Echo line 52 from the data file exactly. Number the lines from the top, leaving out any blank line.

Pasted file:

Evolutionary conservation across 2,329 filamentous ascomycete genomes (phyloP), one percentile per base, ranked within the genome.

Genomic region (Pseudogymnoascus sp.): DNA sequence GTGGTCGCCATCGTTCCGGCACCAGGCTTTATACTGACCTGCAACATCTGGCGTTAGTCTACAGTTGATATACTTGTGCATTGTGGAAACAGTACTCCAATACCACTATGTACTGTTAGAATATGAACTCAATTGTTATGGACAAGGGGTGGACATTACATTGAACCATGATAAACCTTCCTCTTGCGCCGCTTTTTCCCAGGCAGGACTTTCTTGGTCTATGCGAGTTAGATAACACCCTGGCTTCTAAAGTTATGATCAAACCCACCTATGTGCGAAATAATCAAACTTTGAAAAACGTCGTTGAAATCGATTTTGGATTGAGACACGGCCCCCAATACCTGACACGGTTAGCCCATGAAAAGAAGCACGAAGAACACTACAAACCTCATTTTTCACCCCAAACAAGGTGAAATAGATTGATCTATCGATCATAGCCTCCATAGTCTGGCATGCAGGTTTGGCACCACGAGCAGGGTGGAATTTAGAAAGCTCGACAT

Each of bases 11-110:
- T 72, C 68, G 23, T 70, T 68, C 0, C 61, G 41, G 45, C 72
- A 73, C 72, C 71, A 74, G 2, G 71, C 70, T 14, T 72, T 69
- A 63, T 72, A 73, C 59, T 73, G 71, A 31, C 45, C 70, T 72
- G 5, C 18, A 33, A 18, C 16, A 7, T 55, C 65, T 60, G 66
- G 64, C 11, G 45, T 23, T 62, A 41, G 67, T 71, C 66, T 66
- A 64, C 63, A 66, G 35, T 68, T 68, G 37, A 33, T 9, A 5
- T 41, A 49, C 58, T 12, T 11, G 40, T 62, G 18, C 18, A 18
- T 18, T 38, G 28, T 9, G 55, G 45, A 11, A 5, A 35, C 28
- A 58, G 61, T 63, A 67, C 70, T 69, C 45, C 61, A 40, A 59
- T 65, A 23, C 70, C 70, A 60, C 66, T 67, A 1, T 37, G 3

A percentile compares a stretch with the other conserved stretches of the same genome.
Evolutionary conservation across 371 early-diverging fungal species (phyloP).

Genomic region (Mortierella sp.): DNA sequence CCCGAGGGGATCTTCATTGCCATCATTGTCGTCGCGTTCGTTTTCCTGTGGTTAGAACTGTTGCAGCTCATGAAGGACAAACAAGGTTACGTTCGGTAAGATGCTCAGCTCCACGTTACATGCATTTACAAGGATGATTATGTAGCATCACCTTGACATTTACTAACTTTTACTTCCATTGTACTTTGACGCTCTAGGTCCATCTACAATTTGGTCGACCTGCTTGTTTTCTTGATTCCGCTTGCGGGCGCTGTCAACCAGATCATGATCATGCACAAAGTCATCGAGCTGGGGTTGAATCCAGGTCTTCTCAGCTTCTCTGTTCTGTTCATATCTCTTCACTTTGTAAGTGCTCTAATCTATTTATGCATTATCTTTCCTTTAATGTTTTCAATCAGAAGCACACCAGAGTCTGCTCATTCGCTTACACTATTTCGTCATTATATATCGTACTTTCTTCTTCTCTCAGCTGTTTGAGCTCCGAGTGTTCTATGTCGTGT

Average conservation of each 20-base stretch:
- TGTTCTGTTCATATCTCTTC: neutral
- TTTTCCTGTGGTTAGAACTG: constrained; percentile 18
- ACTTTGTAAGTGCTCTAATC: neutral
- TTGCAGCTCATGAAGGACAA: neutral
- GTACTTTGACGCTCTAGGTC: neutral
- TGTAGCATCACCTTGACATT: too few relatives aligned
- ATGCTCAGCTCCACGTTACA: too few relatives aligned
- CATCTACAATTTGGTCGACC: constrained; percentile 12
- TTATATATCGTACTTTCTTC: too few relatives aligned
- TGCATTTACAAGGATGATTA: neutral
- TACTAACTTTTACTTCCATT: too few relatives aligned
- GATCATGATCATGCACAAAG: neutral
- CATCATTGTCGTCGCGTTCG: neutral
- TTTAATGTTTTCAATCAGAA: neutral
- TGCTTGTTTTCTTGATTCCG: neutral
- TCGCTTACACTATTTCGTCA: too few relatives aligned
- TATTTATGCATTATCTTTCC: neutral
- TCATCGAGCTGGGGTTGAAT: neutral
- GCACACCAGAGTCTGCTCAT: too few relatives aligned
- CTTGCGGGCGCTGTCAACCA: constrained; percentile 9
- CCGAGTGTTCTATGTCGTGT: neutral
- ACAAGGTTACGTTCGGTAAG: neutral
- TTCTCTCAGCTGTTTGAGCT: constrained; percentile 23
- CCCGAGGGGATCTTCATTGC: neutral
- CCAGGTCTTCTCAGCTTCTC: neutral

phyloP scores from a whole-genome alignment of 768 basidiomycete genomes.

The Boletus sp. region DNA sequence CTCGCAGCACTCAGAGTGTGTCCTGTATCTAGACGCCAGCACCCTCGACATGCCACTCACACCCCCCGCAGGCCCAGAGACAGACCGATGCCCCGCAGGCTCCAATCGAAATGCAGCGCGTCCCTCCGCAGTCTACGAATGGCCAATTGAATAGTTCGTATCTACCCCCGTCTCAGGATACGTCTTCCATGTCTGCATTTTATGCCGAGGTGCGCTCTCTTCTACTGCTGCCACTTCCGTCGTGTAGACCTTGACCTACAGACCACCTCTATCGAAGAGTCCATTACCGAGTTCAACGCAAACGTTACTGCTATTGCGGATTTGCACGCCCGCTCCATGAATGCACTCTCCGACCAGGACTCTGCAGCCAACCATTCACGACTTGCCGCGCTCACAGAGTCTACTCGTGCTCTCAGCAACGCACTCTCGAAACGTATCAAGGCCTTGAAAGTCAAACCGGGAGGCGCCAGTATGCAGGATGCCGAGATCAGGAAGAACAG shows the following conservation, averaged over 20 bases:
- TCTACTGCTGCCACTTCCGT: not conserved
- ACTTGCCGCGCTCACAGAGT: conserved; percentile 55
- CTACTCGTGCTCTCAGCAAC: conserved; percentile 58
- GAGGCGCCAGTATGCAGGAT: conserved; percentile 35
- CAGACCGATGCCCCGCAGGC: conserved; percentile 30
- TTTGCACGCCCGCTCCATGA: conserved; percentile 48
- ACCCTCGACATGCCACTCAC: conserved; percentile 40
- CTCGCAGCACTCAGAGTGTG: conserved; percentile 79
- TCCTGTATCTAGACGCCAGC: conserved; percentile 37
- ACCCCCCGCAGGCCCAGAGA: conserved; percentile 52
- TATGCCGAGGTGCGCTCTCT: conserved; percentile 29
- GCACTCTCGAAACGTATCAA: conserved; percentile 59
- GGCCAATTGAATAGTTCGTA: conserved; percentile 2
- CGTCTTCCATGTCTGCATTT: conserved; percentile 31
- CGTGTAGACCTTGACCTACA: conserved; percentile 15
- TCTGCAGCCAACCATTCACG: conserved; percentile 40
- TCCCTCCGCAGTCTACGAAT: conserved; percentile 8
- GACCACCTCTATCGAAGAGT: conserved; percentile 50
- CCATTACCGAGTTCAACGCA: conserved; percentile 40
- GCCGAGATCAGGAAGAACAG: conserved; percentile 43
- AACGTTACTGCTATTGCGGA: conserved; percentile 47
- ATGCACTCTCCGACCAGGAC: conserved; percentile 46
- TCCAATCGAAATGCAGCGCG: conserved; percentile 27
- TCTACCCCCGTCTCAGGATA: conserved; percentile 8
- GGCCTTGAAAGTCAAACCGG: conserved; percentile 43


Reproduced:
- CTCGCAGCACTCAGAGTGTG: conserved; percentile 79